First, A growing number of unbelievers no longer accept what the Bible teaches about any given subject. If your best arguments all begin with "The Bible says such and such" you are probably losing the debate without realizing it. You can and should expect non-believers to, well, not believe. We interact more and more with people who are unsettled on any one belief system. We are foolish and slow of mind to expect them to be convinced of our position(s) simply because we invoke what in their minds is one of many "sacred books." In decades gone by most Americans had a sense of what was right and wrong. It is safe to say most lived within an overarching Christian worldview even if they were not aware of it. This is not to say most were Christians; most were not. But, even unbelievers, generally, held to a basic moral code influenced by centuries of Christian thought. Today, to stretch the metaphor, the arch has fallen. Increasingly, if you want to invoke God in public debate you must defend why faith has a place in the marketplace of ideas, how to distinguish between faith and philosophy, why many secular arguments are actually built on faith not detached rationality, the limits of religion on the constitution, and on and on. If followers of Christ are not willing to learn beyond the narrow constraints of talk radio's right-wing, televised spin rooms and online "news," our arguments will remain poorly constructed and ill informed.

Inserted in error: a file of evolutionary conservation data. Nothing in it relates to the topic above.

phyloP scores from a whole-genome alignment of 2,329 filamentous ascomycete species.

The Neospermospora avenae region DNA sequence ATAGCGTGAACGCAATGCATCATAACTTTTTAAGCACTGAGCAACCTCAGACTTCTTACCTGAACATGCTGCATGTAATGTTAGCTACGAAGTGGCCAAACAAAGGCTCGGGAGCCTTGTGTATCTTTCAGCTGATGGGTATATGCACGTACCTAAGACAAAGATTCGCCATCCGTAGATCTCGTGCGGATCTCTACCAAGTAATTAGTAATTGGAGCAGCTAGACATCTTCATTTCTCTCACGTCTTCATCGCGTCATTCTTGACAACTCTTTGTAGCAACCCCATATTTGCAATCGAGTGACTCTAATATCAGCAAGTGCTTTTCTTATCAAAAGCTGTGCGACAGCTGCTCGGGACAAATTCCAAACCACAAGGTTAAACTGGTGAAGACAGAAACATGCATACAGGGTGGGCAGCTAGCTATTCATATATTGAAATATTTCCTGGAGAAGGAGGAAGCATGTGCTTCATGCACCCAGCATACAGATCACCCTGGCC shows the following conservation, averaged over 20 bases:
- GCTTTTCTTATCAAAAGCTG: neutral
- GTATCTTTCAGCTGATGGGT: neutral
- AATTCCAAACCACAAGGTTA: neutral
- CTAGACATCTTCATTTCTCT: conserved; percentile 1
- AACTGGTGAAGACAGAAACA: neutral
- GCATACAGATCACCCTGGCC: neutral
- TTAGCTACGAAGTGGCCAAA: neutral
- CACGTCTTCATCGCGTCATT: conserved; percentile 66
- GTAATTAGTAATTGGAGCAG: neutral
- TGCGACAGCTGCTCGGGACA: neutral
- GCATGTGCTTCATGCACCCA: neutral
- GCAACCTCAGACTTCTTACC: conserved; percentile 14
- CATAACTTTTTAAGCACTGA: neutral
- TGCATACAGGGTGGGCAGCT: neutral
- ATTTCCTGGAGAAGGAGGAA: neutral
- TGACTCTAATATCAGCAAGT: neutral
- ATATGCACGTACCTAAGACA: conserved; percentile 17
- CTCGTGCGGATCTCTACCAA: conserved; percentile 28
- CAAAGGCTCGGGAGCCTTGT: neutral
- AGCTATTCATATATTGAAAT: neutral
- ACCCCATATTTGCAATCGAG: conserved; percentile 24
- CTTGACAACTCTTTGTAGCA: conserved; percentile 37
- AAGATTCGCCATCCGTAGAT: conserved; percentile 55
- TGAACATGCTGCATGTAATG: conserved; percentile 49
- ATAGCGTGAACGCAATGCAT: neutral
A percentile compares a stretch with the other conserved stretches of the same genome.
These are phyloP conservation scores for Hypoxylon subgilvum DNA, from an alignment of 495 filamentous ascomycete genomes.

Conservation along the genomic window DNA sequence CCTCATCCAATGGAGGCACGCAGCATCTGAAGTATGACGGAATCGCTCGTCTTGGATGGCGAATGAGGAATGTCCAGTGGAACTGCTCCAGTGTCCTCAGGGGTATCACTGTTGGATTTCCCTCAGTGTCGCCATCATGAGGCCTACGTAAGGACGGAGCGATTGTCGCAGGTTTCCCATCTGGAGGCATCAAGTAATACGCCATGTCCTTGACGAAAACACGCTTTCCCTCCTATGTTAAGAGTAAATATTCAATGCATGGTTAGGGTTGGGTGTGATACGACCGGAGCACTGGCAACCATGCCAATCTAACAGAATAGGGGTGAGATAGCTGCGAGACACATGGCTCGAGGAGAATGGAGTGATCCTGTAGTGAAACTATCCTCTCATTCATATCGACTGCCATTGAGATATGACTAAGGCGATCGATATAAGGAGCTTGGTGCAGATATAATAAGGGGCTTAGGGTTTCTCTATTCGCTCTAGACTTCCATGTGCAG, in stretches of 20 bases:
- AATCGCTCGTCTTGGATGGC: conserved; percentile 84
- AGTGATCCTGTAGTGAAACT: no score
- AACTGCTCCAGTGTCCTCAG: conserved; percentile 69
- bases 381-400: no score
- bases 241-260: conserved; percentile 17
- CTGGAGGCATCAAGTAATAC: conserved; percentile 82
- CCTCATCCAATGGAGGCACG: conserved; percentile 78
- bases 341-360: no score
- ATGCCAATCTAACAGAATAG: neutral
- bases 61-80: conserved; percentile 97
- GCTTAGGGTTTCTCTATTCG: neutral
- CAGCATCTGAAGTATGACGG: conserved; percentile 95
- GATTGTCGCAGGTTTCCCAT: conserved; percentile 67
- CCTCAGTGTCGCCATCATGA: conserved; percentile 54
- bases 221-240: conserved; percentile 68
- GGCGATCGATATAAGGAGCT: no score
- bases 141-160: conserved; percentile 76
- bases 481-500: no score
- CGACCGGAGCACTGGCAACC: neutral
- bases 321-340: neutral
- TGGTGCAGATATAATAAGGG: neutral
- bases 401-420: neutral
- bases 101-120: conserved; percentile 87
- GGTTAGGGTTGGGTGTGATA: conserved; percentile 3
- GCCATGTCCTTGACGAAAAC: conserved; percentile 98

Second, A growing number of Christians do not know what the Bible teaches about any given subject. This has never been truer than in the debate over same-sex marriage. Throw "mixed garments" or "eating pork" or "forced marriage" and the only response mustered is, "That doesn't apply today." When "man lying with a man" is then introduced into the argument, silence can be expected or a default to the problems with number 1 above. Or shrieking. If a pastor wants to know how most of his church comprehends the Bible all he need to is spend a few hours on Facebook, Twitter or blog comment threads. It will be obvious how many American believers are unable to explain what they say they believe about God and the Bible. Forget nuanced theological debates. Try finding the "big picture" of the text; the story of God and His redemptive plane. An alarming number of our people are biblical imbeciles. They have not grasped the enormous differences between the Old and New Covenants and fall prey to every attack no matter how erroneous. I am not placing blame for the causes; I am pointing toward a reality to be addressed.